Clearing the half way point transforms you in to Super Mario helping to build up confidence and a sense of safety.  Then, terror ensues.  Pressing forward, the sides of platforms begin to shake as though something is about to break through.  Out of these burst forth Monty Moles.  Like Chargin' Chuck, these guys also run at you.  Further, they are quicker to change direction to pursue you if you opt to pass them by.  They are relentless; it will be either you or them.  On that fateful day in 1991, Yoshi was the first casualty.  He ran away in frightened madness before the onslaught of the moles.  Next, the illusion of safety that was my super form was stripped away.  At this point, terror took me too.  I kept pushing to the right trying desperately to evade the pursuing Monty Moles.  It was the worst choice I could have made.  The rest of the stage contains even more Monty Moles.  All that my flight to the right achieved was increasing the number of my pursuers.  Finally, I fell to my adversary and was returned to the world map.  I was an easily scared and emotional child.  This entire ordeal had been too much for my six year old self.  I was near (or possibly in, pride shields me from certainty) tears.  Rather than try the level again, I opted to quit playing.


Pictured: Sheer Terror

     

          As the years progressed, I would play Super Mario World again at that and other friends' houses but would always avoid World 1-2.  It wasn't until Christmas 1994 when I received my own SNES that I would reface my fear.  Despite the trepidations I felt entering that stage, I succeeded and put the abject terror that Monty Mole had instilled behind me, at least mostly.  While I am more than capable of dealing with Monty these days, I would be lying if I told you that I didn't experience a brief moment of anxiety any time I see mounds of dirt start to shake in any Mario game that has come out since World.  That, to me, speaks to the power of video games.  I watched more than my fair share of The Real Ghostbusters around that same age and while some episodes of that show were certainly creepy they never succeeded in making me too afraid to rewatch them.  I was an active participant in Super Mario World, even though, on the surface, Monty Mole is way less unnerving than the werechicken episode of Real Ghostbusters, that terror was my terror.  Because of this, Super Mario World is the piece of media that likely has had the greatest impact on my fears.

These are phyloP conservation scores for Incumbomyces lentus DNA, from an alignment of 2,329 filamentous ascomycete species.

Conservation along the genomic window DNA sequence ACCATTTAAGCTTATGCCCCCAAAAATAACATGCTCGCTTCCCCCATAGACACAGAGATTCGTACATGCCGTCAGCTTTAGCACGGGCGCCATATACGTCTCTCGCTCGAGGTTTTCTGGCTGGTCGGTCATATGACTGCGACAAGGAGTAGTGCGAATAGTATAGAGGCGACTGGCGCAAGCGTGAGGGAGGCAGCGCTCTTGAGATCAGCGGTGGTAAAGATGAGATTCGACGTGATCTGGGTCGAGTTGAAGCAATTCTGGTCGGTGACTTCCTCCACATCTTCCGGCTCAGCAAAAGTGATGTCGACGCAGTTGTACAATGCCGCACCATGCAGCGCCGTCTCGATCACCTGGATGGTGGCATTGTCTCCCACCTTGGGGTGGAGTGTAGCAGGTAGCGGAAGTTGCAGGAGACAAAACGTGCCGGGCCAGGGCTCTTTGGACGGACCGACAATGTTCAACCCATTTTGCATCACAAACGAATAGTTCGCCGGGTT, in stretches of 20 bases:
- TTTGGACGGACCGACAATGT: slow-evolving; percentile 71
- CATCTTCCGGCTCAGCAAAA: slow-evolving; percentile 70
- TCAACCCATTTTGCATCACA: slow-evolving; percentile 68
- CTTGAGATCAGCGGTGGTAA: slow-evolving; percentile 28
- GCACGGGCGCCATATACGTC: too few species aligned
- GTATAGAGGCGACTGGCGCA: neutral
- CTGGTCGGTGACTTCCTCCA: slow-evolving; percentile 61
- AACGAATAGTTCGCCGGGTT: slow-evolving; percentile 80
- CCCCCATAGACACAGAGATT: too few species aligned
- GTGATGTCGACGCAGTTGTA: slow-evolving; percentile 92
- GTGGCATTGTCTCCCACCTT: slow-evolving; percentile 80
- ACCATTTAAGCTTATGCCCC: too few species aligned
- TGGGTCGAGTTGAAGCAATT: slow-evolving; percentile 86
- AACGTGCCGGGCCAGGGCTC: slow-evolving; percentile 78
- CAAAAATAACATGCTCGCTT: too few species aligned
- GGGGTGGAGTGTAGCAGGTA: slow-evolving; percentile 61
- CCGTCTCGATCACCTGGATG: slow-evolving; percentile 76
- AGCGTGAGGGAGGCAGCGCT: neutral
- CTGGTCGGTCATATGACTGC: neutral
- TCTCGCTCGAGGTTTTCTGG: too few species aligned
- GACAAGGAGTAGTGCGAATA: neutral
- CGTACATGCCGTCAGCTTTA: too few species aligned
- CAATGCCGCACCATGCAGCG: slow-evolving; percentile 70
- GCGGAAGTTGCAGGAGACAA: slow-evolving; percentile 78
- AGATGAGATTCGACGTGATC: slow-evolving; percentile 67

And there you have it, a Halloween article about Monty Mole.  Thanks for joining me.  I'd be interested in hearing any of your unexpected/embarrassing fears.  Feel free to drop them in the comments.  Happy Halloween and see you back here soon.



2 comments:

  1. Muppets. Especially creatures from the movie Labyrinth. *Shudder* and I stand by that instinct in my adult life. When they're trying to remove her head and they don't understand that that will kill her... They just want to play...😨

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    Replies
    1. Yes, that is certainly an unnerving scene.